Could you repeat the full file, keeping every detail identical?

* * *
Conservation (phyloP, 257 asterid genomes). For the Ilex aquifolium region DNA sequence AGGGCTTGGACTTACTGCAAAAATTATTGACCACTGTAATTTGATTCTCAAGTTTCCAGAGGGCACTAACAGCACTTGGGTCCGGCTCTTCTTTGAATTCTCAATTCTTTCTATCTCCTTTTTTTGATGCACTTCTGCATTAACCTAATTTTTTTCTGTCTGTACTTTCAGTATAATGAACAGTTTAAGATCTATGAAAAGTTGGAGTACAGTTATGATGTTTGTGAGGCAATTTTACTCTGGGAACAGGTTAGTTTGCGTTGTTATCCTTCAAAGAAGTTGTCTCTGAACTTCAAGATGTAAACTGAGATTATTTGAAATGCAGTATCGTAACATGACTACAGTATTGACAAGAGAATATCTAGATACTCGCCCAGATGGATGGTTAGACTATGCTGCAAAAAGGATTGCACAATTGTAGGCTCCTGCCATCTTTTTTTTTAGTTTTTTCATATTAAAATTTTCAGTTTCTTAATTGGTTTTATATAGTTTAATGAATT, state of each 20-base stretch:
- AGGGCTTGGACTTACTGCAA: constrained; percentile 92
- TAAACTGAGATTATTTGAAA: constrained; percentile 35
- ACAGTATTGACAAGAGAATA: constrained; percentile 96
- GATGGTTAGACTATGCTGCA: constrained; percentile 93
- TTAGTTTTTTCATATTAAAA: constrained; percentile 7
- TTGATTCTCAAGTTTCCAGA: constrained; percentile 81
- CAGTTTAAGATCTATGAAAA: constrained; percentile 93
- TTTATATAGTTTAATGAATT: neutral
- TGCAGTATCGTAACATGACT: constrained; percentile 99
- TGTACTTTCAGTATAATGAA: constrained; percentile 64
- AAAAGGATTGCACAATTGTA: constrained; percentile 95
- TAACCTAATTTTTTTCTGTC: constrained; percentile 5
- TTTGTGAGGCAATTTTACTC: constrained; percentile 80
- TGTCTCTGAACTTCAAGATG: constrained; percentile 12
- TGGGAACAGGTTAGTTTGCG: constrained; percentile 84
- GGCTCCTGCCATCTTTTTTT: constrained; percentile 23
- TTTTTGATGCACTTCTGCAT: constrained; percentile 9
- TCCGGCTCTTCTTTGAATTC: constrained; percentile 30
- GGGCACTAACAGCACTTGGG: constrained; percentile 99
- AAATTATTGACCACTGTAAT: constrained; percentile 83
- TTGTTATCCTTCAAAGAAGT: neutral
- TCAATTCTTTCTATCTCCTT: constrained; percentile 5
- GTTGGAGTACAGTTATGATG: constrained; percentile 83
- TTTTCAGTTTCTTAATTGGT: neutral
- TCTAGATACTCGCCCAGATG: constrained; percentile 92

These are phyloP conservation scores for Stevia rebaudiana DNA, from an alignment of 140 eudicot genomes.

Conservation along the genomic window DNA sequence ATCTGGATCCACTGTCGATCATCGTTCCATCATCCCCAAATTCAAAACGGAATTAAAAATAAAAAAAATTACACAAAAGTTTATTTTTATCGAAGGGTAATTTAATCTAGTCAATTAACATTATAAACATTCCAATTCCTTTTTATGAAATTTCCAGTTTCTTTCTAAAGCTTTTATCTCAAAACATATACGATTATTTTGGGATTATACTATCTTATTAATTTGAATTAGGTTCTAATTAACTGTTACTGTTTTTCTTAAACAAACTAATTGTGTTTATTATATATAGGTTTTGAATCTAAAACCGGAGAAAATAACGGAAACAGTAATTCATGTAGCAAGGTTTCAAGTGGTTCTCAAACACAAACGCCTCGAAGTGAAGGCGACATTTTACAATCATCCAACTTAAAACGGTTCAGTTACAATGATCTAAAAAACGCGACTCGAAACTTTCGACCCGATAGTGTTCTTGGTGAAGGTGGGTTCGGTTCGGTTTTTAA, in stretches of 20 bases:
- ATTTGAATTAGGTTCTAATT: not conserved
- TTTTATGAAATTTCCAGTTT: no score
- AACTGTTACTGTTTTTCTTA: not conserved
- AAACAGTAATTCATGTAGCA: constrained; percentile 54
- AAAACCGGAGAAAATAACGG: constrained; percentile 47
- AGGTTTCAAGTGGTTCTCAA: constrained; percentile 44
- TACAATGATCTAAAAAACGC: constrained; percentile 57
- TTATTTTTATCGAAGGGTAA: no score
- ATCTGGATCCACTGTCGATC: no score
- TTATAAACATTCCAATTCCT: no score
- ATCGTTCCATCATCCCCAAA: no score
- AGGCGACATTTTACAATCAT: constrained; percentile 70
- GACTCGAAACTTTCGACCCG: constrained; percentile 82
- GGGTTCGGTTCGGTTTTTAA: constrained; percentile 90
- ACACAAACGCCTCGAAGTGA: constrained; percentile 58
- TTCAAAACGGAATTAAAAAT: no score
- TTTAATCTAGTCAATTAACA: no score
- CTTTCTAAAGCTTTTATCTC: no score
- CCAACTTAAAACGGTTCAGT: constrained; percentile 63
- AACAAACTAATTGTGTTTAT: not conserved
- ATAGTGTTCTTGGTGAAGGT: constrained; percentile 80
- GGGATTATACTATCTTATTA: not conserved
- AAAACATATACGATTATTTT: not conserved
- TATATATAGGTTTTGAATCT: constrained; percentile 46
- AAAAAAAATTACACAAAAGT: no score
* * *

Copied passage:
Conservation (phyloP, 257 asterid genomes). For the Ilex aquifolium region DNA sequence AGGGCTTGGACTTACTGCAAAAATTATTGACCACTGTAATTTGATTCTCAAGTTTCCAGAGGGCACTAACAGCACTTGGGTCCGGCTCTTCTTTGAATTCTCAATTCTTTCTATCTCCTTTTTTTGATGCACTTCTGCATTAACCTAATTTTTTTCTGTCTGTACTTTCAGTATAATGAACAGTTTAAGATCTATGAAAAGTTGGAGTACAGTTATGATGTTTGTGAGGCAATTTTACTCTGGGAACAGGTTAGTTTGCGTTGTTATCCTTCAAAGAAGTTGTCTCTGAACTTCAAGATGTAAACTGAGATTATTTGAAATGCAGTATCGTAACATGACTACAGTATTGACAAGAGAATATCTAGATACTCGCCCAGATGGATGGTTAGACTATGCTGCAAAAAGGATTGCACAATTGTAGGCTCCTGCCATCTTTTTTTTTAGTTTTTTCATATTAAAATTTTCAGTTTCTTAATTGGTTTTATATAGTTTAATGAATT, state of each 20-base stretch:
- AGGGCTTGGACTTACTGCAA: constrained; percentile 92
- TAAACTGAGATTATTTGAAA: constrained; percentile 35
- ACAGTATTGACAAGAGAATA: constrained; percentile 96
- GATGGTTAGACTATGCTGCA: constrained; percentile 93
- TTAGTTTTTTCATATTAAAA: constrained; percentile 7
- TTGATTCTCAAGTTTCCAGA: constrained; percentile 81
- CAGTTTAAGATCTATGAAAA: constrained; percentile 93
- TTTATATAGTTTAATGAATT: neutral
- TGCAGTATCGTAACATGACT: constrained; percentile 99
- TGTACTTTCAGTATAATGAA: constrained; percentile 64
- AAAAGGATTGCACAATTGTA: constrained; percentile 95
- TAACCTAATTTTTTTCTGTC: constrained; percentile 5
- TTTGTGAGGCAATTTTACTC: constrained; percentile 80
- TGTCTCTGAACTTCAAGATG: constrained; percentile 12
- TGGGAACAGGTTAGTTTGCG: constrained; percentile 84
- GGCTCCTGCCATCTTTTTTT: constrained; percentile 23
- TTTTTGATGCACTTCTGCAT: constrained; percentile 9
- TCCGGCTCTTCTTTGAATTC: constrained; percentile 30
- GGGCACTAACAGCACTTGGG: constrained; percentile 99
- AAATTATTGACCACTGTAAT: constrained; percentile 83
- TTGTTATCCTTCAAAGAAGT: neutral
- TCAATTCTTTCTATCTCCTT: constrained; percentile 5
- GTTGGAGTACAGTTATGATG: constrained; percentile 83
- TTTTCAGTTTCTTAATTGGT: neutral
- TCTAGATACTCGCCCAGATG: constrained; percentile 92

These are phyloP conservation scores for Stevia rebaudiana DNA, from an alignment of 140 eudicot genomes.

Conservation along the genomic window DNA sequence ATCTGGATCCACTGTCGATCATCGTTCCATCATCCCCAAATTCAAAACGGAATTAAAAATAAAAAAAATTACACAAAAGTTTATTTTTATCGAAGGGTAATTTAATCTAGTCAATTAACATTATAAACATTCCAATTCCTTTTTATGAAATTTCCAGTTTCTTTCTAAAGCTTTTATCTCAAAACATATACGATTATTTTGGGATTATACTATCTTATTAATTTGAATTAGGTTCTAATTAACTGTTACTGTTTTTCTTAAACAAACTAATTGTGTTTATTATATATAGGTTTTGAATCTAAAACCGGAGAAAATAACGGAAACAGTAATTCATGTAGCAAGGTTTCAAGTGGTTCTCAAACACAAACGCCTCGAAGTGAAGGCGACATTTTACAATCATCCAACTTAAAACGGTTCAGTTACAATGATCTAAAAAACGCGACTCGAAACTTTCGACCCGATAGTGTTCTTGGTGAAGGTGGGTTCGGTTCGGTTTTTAA, in stretches of 20 bases:
- ATTTGAATTAGGTTCTAATT: not conserved
- TTTTATGAAATTTCCAGTTT: no score
- AACTGTTACTGTTTTTCTTA: not conserved
- AAACAGTAATTCATGTAGCA: constrained; percentile 54
- AAAACCGGAGAAAATAACGG: constrained; percentile 47
- AGGTTTCAAGTGGTTCTCAA: constrained; percentile 44
- TACAATGATCTAAAAAACGC: constrained; percentile 57
- TTATTTTTATCGAAGGGTAA: no score
- ATCTGGATCCACTGTCGATC: no score
- TTATAAACATTCCAATTCCT: no score
- ATCGTTCCATCATCCCCAAA: no score
- AGGCGACATTTTACAATCAT: constrained; percentile 70
- GACTCGAAACTTTCGACCCG: constrained; percentile 82
- GGGTTCGGTTCGGTTTTTAA: constrained; percentile 90
- ACACAAACGCCTCGAAGTGA: constrained; percentile 58
- TTCAAAACGGAATTAAAAAT: no score
- TTTAATCTAGTCAATTAACA: no score
- CTTTCTAAAGCTTTTATCTC: no score
- CCAACTTAAAACGGTTCAGT: constrained; percentile 63
- AACAAACTAATTGTGTTTAT: not conserved
- ATAGTGTTCTTGGTGAAGGT: constrained; percentile 80
- GGGATTATACTATCTTATTA: not conserved
- AAAACATATACGATTATTTT: not conserved
- TATATATAGGTTTTGAATCT: constrained; percentile 46
- AAAAAAAATTACACAAAAGT: no score